Dutton, ex-copper from Queensland, is resurrecting the Bjelke-Petersen-era police state cheered on by the Party nutters who’ve slipped through the crazy filter. Bullies are cowards and this platoon of poltroons is scared of accountability. Their incompetence and failures and their lack of courage is supplemented by their conviction that they have a right to rule and no obligation to serve.

A compliant and complicit mainstream media has gotten a loud wake-up call. Will they respond or will they hit the snooze button? Will a complacent public shrug this off? I’m betting they will and I will not be polite in calling out those of that kind of my acquaintance, and in less than courteous terms. This is a government for gormless dullards, the tremulous, the authoritarians, the weak of mind and dull of eye, the indifferent and the stupid.

It’s not my government. Fuck that!

This article was originally published on The Grumpy Geezer (www.geezerspot.com).


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Controversy sells

By Matty Clarke  

Recent raids by AFP were touted as a attack on the press recently about the 2017 articles by both Newscorp and the ABC, that come from leaked documents on Tuesday. The media had a field day linking the raids to other serious incidents of restrictions of press freedoms in Australia, as well as other conspiracies about orders from Liberal politicians to silence journalists.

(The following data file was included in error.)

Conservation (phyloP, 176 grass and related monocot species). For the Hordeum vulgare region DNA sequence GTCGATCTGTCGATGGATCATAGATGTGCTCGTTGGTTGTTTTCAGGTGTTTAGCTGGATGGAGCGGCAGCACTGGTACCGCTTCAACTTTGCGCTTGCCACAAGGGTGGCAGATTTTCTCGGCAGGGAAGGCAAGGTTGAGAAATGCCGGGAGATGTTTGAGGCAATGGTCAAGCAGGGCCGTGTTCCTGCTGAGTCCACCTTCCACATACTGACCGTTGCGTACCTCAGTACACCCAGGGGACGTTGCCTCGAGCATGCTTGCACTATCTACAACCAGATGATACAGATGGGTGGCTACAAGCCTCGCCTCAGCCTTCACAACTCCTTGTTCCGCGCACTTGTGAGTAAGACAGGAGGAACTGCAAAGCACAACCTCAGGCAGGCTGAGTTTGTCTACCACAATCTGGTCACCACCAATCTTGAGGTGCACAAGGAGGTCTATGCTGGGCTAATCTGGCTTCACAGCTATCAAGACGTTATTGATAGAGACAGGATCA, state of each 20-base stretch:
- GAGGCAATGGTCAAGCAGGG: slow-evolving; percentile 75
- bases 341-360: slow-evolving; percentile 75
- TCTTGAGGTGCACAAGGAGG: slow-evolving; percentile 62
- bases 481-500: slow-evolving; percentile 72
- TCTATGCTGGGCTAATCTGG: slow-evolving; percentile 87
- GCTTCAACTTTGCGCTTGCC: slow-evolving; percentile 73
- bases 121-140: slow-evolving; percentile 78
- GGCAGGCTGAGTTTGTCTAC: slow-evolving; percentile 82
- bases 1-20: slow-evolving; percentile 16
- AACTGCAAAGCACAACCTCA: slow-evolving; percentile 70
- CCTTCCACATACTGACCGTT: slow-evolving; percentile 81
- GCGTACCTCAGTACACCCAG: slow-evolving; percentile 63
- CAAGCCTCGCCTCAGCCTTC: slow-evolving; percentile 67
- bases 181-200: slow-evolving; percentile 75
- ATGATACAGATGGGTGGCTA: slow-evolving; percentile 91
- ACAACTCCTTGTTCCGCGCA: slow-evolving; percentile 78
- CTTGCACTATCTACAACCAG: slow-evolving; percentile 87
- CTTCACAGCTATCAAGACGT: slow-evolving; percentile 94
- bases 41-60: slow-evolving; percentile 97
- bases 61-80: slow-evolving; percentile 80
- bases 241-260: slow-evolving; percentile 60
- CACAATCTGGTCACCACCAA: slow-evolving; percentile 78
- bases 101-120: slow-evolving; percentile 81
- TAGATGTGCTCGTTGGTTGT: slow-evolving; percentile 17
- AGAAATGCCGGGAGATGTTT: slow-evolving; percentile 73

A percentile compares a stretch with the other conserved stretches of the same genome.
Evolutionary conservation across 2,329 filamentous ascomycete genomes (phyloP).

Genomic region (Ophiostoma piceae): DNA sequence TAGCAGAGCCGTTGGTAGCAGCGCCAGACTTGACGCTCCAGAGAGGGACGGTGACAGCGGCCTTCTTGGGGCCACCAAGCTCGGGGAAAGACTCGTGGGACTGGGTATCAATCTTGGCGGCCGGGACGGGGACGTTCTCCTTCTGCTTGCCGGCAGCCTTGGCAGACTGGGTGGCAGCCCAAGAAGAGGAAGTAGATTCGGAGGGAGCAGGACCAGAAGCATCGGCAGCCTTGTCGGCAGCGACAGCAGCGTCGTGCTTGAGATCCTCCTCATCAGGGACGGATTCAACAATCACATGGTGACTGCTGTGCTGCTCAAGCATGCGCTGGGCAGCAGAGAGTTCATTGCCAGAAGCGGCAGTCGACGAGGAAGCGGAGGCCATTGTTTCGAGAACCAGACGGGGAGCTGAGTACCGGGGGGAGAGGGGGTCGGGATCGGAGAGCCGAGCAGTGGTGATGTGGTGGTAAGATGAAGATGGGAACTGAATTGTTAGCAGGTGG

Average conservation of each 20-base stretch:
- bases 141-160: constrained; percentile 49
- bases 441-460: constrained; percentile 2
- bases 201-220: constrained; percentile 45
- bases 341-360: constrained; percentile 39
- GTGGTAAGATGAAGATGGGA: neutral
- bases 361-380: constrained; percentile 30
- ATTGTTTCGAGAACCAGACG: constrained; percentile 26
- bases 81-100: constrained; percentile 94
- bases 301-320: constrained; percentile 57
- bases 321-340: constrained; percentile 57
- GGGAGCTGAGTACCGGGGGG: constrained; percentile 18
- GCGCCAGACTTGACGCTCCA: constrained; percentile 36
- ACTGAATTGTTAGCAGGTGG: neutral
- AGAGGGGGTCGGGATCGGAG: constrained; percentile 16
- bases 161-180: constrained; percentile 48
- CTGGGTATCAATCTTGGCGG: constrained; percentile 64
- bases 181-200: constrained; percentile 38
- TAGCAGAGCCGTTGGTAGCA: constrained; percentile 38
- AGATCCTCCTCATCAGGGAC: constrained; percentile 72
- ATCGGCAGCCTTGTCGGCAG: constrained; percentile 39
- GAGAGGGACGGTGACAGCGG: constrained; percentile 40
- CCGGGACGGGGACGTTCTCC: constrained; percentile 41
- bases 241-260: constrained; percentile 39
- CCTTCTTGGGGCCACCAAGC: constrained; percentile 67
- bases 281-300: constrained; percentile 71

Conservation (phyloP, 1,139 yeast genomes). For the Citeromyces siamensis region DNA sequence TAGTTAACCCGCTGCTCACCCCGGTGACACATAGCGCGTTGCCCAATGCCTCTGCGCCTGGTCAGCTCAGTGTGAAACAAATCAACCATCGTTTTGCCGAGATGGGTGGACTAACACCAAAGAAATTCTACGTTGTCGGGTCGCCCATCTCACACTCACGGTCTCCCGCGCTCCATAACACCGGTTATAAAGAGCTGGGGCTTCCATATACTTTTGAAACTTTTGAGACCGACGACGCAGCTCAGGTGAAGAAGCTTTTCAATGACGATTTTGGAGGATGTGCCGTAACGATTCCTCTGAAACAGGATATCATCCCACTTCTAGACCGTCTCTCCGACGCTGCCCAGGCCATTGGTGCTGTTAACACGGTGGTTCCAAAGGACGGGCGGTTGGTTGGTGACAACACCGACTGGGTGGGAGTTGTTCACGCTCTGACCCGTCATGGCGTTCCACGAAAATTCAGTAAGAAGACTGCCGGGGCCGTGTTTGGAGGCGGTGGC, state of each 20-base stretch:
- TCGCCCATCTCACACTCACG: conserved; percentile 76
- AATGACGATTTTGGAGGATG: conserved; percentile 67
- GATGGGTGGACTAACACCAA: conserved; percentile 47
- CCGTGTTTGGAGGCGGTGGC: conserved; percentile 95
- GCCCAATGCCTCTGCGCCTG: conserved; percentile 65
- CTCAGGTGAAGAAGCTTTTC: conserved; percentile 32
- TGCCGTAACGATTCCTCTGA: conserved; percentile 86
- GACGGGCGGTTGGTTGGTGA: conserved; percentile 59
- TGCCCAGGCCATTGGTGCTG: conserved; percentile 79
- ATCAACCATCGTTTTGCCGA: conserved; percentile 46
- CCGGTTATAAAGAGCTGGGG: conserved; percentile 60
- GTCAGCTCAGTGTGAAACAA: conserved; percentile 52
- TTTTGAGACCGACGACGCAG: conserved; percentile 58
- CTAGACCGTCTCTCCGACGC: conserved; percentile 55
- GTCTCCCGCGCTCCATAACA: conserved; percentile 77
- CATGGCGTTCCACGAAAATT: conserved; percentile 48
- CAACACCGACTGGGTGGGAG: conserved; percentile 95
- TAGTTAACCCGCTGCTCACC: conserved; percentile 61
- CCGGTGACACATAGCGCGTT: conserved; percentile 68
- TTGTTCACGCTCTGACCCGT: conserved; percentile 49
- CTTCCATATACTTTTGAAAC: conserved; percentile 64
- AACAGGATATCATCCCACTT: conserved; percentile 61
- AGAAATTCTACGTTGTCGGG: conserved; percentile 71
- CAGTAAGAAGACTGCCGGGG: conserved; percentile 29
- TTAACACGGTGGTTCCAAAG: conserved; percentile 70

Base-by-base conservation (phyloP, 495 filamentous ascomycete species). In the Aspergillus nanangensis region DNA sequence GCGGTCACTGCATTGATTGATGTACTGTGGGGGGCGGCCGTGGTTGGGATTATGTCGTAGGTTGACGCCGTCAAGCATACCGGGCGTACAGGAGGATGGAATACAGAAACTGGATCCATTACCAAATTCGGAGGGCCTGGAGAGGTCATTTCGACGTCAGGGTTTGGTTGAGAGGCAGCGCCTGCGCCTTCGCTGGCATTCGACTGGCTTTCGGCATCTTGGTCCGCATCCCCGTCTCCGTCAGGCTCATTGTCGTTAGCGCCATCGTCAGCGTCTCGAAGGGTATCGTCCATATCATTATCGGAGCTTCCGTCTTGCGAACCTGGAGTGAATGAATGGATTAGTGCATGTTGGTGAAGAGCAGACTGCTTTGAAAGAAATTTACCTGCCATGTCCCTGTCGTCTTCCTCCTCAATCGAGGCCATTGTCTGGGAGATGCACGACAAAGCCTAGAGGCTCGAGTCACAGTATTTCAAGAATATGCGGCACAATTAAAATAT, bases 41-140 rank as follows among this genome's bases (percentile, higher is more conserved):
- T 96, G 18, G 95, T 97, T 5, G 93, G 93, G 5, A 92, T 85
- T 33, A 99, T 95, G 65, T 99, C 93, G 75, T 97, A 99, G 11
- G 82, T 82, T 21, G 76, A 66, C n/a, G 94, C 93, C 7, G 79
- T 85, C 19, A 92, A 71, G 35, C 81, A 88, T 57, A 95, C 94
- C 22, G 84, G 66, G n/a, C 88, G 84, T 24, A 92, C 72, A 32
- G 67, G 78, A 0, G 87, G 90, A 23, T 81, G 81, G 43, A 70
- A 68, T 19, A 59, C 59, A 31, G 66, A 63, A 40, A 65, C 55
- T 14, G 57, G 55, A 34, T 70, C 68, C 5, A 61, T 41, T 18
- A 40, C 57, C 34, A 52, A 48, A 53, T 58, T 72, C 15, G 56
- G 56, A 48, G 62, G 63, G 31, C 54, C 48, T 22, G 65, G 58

What the media did was blow the matter out of proportion to sell more news. When the allegations first surfaced the military took swift action launching a review. One of the key points of the investigation was that SAS were being operationally over-used in place of standard military units in an attempt to keep casualties down, but had the opposite effect which resulted in a change of strategy within the military in Afghanistan and other theatres of war.

The Australian Federal Police were referred the matter and began their own investigation as to whether their was a breach of national security and for warrants to be issued by a judge. The AFP had to have sufficient evidence that a crime had taken place.

Is it possible that the documents were stolen from the military rather than leaked by any military personal? The raids were classed as a breach of national security under the official state’s secret act, so this seems a highly logical probability. In the AFP statement they underlined the fact and the referral wasn’t just from one agency head but two, warranting a serious investigation into how the documents came into media hands.

Matty ‘The Fighting Roo’ Clarke